Barber shops have been around for a long time — their quintessential entrances being a vertical red and white stripped sign rotating on a pole — and they all aim to provide a good cut and conversation.

Enter Dan’s Barbershop and Shave Parlor in St. Johnsbury and you know immediately this is a traditional shop that caters to guys looking for just these things.

The traditional décor, owner Dan Sweet says, is intended to look “like it has been here for 30 years.”

And he seems to have hit close to that mark. He has old cabinets underneath the big mirrors from 1952 and plenty of items he acquired from a barber who went out of business a while back. A single chair in front of the mirrors, razors, and scissors within easy reach on top of the cabinets and a few metal chairs with cracked red vinyl and brass tacks sitting around the edge of the shop.

It’s not all old school. A large flat screen TV hangs on the wall broadcasting sports, and while Dan himself doesn’t drink, he keeps a few cold beers in the fridge if someone would like one for free.

This endeavor didn’t happen by chance. Despite the Covid-19 pandemic and an uncertain economy, Dan followed his dream and opened back on Sept. 1. In his own words, he “made it happen.”

Though there are other barbers in the region, like Lyndonville and Barre, Dan felt the timing was right for another in St. Johnsbury.

Growing up in Worcester, Mass., “all the men in my family went to the same barber shop,” he said. “My brother, father and grandfather all sat in the same chair down to Belair’s in Quinsigamond Village.”

A photo of his grandfather cutting his great grandfather’s hair hangs on the wall of Dan’s Railroad Street shop.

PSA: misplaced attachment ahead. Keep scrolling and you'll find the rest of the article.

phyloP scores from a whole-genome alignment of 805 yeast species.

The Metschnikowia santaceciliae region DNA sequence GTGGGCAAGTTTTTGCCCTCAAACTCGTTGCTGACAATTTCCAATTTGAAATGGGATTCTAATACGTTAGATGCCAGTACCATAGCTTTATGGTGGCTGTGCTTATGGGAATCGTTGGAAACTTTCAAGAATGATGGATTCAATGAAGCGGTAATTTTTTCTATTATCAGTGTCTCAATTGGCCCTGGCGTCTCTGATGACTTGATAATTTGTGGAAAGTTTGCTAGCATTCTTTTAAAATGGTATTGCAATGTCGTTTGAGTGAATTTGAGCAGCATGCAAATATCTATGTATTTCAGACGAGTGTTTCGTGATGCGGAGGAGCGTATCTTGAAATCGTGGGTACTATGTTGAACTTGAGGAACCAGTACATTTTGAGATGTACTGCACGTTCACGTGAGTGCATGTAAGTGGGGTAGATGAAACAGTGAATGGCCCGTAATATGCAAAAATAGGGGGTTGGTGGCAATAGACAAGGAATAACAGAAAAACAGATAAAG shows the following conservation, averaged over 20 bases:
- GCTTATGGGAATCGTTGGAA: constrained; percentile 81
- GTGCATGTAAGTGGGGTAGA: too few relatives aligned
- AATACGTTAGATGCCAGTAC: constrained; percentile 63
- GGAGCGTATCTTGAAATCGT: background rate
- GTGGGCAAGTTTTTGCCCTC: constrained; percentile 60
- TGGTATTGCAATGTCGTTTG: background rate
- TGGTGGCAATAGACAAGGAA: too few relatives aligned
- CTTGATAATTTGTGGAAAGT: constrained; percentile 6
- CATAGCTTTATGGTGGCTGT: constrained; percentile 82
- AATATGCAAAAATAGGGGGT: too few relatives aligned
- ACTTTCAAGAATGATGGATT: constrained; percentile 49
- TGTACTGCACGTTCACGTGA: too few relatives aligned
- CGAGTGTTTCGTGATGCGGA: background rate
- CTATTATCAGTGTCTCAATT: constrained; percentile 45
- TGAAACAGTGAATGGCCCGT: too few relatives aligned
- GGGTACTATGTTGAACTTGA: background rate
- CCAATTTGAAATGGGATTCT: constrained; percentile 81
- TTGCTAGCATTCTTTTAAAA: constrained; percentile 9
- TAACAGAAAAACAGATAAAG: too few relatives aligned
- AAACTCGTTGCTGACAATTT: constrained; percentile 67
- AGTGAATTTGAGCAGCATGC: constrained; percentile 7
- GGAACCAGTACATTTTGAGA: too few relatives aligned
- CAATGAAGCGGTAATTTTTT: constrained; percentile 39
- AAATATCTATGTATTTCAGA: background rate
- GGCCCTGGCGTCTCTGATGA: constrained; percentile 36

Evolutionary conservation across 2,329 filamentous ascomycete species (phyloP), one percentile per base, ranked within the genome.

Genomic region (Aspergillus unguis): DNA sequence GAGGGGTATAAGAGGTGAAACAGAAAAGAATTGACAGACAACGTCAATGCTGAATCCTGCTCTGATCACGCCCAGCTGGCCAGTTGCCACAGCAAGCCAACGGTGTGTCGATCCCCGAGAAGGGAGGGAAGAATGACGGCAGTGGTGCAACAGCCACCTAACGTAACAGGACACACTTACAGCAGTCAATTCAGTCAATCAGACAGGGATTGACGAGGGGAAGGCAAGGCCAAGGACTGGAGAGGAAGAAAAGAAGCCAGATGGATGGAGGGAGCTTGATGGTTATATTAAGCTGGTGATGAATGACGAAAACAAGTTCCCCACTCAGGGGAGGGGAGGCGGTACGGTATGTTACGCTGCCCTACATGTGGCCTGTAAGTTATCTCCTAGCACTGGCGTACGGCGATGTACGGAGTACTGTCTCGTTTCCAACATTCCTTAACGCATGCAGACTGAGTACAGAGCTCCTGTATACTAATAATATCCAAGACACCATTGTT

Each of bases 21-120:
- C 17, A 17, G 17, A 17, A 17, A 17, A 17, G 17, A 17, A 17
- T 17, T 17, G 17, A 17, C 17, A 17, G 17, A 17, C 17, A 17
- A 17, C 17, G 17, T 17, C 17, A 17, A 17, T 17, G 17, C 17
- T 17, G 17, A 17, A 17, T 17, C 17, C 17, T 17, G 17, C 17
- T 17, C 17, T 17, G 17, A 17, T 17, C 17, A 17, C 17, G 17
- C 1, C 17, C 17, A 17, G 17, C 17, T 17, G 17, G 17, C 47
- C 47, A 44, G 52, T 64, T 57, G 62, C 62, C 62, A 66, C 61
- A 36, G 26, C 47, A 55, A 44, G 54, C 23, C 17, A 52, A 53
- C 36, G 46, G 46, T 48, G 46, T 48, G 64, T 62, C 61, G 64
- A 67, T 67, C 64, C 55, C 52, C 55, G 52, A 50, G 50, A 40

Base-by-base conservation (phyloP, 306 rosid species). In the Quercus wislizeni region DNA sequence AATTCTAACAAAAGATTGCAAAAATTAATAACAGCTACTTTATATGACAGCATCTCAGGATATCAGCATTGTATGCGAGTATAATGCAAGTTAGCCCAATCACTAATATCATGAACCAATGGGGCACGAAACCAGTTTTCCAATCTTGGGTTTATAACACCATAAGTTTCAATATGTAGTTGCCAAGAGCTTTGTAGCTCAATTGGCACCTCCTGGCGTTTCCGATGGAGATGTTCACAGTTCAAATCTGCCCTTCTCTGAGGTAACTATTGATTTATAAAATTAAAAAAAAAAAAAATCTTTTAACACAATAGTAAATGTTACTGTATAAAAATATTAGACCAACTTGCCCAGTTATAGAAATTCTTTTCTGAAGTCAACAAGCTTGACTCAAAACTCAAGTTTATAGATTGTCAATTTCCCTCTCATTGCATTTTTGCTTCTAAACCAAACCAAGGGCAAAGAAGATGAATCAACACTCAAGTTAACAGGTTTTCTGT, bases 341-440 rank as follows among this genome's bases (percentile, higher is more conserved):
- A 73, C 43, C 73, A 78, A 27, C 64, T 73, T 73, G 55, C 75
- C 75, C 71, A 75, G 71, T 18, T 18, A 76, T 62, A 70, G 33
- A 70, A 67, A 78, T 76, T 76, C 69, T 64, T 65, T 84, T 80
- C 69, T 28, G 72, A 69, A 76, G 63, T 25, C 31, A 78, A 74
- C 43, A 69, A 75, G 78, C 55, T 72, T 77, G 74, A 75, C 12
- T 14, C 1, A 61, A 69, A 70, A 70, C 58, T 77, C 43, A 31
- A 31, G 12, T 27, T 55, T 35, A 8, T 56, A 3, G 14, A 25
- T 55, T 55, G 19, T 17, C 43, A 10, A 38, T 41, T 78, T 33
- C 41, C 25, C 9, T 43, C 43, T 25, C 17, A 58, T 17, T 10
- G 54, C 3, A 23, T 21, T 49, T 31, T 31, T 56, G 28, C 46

“My grandfather went to barber school and would have made a great barber,” Dan said. “Unfortunately, he couldn’t finish school but he could really carry on a conversation with anybody. I guess I always had the idea in the back of my head.”

A bartender most of his adult life, a growing family prompted him to try something new. He went to the New England School of Barbering in Concord, N.H., for six months. He studied two hours a day and cut hair for four. In all, he did over 500 haircuts and learned all the basics. He worked for a while at the Top Stone Barber in Littleton, N.H.

Then the pandemic hit and they shut down barbershops and bars, or as Dan puts it, “…the last day to pour a drink or cut hair…the only two things I have ever done in my life.” But he also saw it as a chance to make his dream come true. So July1, he signed the lease on the building and a couple months later, opened the doors.

“I do traditional barbering,” Dan said. “Hot lathers, scissor cuts, and a 14-stroke shave. I don’t use fancy lotions and oils, just hot towels.”

But behind his easy manner, Dan knows how to do both traditional cuts and newer styles. For new customers, he wants to know what you like, but he also makes suggestions if he thinks something might work better.

“There’s ways to show them something different,” he explains. “Do a little this way, show them how it looks, maybe try something that way. It gives them a chance to see something new and maybe try it.

He has plenty of praise for the skillful stylists around town.

“They really know their stuff,” he said, noting that stylists and barbers can have different approaches. He puts an emphasis on the “feel” of his shop.

“I want it to be a comfortable place for guys to come in, chew the cud and relax,” he explains. “It’s a good chance for a guy to come sit down and relax for half an hour and let someone else do the work.”